Teachers choose the repertoire and skills. I get the opportunity to meet the student's ability and strengths rather than trying to make the student fit the program. A report cards is the understood language of learning. There are 44 items listed that the adjudicator listens for in each piece. The assessment is complete, and also looks at the overall musician.

There is a minimum scales and chords requirement that matches my studio philosophy. This event marks year-end progress, which is also a check and balance system for the parent. And it is an international program. I have some families that are part of global companies; they move around the United States or abroad and can take this report card with them.

If there is a downside to this program, it may involve antiquated language. Many of the forms and the syllabus are in dire need of contemporary updating. I have volunteered to help but my request has fallen on deaf ears. Several colleagues and I also grouse occasionally about inconsistent judging. I've had adjudicators that were lovely grandmothers who scored my entire studio as top talents, which is not helpful. I've had crabby men and women who made the exam miserable. Texas can not do much about this aspect of the event unfortunately. And almost every program we use has a stinker within its midst.

If you'd like more information, forms, or an application, visit here.

Another national program is next up: The National Federation of Music Clubs.


  1. Must there always be a "stinker" in the works? I do like the fact that it is open to all regardless of talent, and that each should be encouraged. And as much as I enjoy classical, this does sound a bit in favour for that. All forms should have an equal balance here, methinks.

  2. It's a good programme but it could probably benefit from a broader approach. My children are doing jazz at the moment and their teacher tried to talk them out of it because she was out of her comfort zone, which is primarily classic. Yet, where does that leave children's innate curiosity and desire to explore other forms of music?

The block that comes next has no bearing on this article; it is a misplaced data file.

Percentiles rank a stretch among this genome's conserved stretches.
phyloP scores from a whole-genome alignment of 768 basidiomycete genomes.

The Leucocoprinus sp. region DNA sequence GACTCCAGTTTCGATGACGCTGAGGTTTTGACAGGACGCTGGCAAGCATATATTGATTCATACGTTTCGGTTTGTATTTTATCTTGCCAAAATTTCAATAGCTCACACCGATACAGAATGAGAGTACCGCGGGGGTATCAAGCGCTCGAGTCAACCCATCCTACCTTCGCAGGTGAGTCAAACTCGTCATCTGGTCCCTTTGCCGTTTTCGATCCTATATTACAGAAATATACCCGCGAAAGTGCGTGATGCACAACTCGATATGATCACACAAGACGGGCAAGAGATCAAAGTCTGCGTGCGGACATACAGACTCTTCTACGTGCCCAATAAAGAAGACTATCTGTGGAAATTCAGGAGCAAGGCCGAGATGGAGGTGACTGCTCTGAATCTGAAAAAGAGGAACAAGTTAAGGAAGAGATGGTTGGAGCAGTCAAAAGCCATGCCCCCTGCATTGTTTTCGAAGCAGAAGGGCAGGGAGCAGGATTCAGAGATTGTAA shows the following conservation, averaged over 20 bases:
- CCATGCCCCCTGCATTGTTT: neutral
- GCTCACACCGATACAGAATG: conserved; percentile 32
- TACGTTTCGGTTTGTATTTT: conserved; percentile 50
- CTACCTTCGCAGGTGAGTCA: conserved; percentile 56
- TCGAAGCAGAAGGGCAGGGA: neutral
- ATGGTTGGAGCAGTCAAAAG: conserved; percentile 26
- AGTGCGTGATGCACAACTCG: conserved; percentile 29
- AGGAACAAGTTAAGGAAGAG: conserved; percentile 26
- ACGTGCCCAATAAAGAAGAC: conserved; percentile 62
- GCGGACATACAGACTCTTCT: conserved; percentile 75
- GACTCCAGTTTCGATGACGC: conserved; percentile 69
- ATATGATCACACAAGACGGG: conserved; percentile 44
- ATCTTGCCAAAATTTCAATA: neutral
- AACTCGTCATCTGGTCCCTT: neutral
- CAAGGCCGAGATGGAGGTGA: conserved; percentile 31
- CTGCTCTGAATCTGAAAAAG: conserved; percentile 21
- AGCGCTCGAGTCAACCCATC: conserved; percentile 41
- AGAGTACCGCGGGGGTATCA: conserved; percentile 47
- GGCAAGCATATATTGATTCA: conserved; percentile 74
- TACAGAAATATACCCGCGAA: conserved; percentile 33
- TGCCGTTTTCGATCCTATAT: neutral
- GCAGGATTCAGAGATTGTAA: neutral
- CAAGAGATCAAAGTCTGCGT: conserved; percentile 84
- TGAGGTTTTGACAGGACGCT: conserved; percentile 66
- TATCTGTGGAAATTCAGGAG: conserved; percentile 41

Good post. I look forward to the next one.

    Greetings from London.

  3. Hello there! Welcome back all! There IS a jazz element program and I've used it for students like your children. We learned stride, boogie, contemporary jazz stles, and some improv. Much fun was had by all.

  4. I always found the guild to be a great motivator for my students, in spite of the corny and archaic language. I usually tried to tie that in with the historical aspect of playing classical music. I usually tried to get my kids to do ten piece programs so it was like a big final project at the end of the year. They always enjoyed having a judge they'd never seen before at any of the state or local festivals, and they all like having the same judge (unless it was one of those ones you mentioned above).

    The thing I've enjoyed most about judging for the Guild in the past is the fact that you can get a really clear picture of the kind of teaching that has taken place when you hear one student after another displaying the same general strengths and/or weaknesses regardless of the level of talent. And the one thing I can't stand is that there often isn't enough time to write some really meaningful comments after you've finished the business of doling out all those points and listing the pieces in which they occurred.